Pursuit of novelty in art
With every generation of artists arrives the potential for new artistic exploration. The meaning of artistic freedom, however, may be misconstrued as an invitation to denounce past cultural achievements. Dismissal of artistic tradition in pursuit of novelty suggests that art must merely be new in order to have value. This philosophy alters the meaning of cultural achievement to the notion that an artist's work is an end in itself, without connection to the past or responsibility for the future. As such, culture could become a matter of the inner life of the artist and not of the world the artist lives in.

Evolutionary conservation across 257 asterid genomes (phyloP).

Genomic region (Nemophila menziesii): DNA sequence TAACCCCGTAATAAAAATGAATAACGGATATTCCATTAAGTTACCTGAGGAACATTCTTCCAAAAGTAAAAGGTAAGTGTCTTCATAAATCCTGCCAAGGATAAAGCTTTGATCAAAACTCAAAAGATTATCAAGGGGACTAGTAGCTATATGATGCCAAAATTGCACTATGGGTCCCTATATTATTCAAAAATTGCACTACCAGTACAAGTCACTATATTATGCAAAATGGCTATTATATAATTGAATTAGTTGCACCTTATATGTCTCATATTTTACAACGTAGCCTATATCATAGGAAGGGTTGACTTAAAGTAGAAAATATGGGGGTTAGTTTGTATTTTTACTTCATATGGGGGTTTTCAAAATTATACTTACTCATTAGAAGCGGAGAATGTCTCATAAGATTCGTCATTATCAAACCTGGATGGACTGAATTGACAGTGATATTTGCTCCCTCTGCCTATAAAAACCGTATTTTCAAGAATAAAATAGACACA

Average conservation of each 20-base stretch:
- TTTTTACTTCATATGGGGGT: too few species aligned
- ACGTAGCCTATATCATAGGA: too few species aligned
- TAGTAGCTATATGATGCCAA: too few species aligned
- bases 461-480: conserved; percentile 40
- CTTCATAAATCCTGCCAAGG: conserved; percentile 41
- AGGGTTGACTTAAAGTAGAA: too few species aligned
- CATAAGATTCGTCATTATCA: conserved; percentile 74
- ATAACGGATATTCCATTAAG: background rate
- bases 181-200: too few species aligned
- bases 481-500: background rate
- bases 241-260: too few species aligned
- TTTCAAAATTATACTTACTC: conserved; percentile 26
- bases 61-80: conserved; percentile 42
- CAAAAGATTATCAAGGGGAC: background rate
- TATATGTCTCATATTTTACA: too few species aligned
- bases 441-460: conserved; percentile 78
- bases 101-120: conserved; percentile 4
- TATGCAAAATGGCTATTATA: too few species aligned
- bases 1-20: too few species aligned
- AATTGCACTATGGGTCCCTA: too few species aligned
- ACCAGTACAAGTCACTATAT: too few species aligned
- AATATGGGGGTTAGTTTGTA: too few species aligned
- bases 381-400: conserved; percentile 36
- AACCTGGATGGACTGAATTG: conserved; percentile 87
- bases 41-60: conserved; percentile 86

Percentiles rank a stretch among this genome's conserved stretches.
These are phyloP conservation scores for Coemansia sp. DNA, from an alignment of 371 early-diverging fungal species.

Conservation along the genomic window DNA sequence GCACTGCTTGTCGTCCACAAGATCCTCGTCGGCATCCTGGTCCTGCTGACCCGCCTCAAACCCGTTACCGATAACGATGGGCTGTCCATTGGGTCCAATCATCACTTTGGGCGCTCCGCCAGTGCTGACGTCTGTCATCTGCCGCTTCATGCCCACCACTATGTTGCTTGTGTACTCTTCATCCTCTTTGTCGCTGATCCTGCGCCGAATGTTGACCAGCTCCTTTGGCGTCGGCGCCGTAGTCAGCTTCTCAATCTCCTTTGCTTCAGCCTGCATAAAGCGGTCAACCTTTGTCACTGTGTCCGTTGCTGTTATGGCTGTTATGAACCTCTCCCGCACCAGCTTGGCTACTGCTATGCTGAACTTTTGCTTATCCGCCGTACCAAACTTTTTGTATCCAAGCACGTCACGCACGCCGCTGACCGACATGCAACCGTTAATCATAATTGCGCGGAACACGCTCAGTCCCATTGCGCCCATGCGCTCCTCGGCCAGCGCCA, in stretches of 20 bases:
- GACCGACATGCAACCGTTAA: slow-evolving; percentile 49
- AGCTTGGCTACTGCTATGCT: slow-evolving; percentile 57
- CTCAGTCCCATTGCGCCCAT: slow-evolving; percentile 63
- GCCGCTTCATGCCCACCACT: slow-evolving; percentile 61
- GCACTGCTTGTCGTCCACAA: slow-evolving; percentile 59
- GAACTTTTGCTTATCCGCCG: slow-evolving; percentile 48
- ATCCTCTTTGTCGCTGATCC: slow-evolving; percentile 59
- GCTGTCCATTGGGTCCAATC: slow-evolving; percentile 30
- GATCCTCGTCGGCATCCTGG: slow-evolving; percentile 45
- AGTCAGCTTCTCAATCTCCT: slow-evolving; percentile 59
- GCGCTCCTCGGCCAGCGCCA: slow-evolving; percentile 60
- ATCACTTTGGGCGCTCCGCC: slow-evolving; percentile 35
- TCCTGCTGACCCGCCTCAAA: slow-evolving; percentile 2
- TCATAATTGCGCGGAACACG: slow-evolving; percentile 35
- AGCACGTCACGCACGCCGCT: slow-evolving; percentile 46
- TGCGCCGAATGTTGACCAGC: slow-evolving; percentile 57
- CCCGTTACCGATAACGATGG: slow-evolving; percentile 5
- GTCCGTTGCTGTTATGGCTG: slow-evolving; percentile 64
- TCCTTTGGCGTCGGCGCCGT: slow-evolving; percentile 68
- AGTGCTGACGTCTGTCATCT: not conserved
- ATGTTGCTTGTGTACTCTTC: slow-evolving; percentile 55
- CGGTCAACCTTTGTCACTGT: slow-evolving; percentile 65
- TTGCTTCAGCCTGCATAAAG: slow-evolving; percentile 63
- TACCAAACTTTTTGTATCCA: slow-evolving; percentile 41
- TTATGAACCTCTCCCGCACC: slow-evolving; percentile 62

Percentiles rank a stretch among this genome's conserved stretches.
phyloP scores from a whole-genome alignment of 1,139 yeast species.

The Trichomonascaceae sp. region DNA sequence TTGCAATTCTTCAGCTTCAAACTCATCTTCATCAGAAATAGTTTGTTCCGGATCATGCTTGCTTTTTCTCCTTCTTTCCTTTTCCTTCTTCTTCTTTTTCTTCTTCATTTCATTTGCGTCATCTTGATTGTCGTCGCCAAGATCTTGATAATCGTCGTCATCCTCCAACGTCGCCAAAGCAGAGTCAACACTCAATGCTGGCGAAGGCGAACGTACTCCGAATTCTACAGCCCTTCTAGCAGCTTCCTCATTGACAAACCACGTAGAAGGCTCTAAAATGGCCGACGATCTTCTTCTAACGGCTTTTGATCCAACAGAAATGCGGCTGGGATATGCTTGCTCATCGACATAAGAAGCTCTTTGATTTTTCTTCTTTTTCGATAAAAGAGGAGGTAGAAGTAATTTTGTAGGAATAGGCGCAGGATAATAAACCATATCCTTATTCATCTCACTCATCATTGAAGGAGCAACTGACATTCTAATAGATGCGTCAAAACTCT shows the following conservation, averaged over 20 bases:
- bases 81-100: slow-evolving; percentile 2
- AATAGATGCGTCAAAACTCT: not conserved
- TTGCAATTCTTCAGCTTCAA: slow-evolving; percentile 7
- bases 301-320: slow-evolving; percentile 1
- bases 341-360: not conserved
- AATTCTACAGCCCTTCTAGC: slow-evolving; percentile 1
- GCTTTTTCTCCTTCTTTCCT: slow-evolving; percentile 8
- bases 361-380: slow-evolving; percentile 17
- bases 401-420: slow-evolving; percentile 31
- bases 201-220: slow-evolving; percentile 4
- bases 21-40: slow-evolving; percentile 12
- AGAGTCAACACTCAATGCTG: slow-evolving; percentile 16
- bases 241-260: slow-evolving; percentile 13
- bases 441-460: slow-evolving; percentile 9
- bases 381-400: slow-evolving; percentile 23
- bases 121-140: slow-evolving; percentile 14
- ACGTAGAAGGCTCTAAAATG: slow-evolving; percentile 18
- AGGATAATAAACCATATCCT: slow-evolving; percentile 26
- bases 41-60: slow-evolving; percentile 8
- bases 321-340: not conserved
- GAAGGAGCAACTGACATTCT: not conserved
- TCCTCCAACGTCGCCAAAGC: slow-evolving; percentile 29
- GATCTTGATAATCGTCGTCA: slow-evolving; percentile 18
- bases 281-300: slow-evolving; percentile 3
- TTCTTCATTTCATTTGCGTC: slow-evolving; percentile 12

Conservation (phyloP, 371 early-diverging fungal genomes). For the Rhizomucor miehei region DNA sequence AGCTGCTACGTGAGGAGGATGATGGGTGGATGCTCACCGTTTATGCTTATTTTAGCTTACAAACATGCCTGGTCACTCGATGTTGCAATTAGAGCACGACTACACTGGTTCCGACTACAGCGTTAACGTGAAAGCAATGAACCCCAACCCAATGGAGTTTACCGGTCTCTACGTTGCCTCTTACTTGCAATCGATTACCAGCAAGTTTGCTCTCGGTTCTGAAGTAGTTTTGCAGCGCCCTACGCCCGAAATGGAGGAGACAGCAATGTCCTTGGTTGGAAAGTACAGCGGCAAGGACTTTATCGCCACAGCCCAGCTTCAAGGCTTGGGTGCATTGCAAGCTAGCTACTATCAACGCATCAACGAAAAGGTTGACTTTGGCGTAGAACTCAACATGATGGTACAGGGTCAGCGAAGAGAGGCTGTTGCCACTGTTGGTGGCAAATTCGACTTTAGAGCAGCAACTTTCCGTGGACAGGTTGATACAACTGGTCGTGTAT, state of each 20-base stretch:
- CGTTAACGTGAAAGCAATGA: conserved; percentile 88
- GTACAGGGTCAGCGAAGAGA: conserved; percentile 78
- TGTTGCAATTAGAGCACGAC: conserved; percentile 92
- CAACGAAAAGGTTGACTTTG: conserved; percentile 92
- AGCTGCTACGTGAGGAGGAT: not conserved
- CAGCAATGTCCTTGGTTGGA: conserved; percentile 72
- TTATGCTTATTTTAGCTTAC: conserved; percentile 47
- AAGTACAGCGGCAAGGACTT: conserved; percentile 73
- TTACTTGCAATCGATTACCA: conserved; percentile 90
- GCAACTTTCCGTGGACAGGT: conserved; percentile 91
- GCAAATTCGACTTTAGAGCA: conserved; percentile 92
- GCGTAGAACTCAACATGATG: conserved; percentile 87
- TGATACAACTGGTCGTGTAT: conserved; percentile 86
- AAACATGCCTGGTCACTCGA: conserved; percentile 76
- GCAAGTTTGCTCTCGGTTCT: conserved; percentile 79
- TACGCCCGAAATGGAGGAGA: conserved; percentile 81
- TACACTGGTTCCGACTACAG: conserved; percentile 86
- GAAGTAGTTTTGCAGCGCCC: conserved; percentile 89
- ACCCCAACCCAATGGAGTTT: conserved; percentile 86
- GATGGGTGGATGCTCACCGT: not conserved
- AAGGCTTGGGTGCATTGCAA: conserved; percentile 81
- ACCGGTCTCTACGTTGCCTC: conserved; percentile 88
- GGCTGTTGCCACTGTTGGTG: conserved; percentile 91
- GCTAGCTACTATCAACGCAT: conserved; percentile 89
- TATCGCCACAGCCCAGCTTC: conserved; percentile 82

An artist is an artist by definition of her freedom of artistic exploration. Yet such freedom does not necessitate the desecration of past cultural achievements. Every work of art is intrinsically connected to all that preceded it, and is likewise connected to all that will follow. An artist's sole pursuit of novelty is damaging to the significance of cultural heritage, as well as to the standards by which true art can be distinguished from commercial art.
What some label pursuit of novelty in art others may call innovation. Artistic license, whether it involves the artist's dismissal of past cultural achievements or not, is the very basis on which true art has ever been created. The only risk taken in questioning long-established cultural conventions through artistic expression is the audience's opportunity to alter its way of viewing. Ultimately the audience, not the artist, decides the power of a work of art.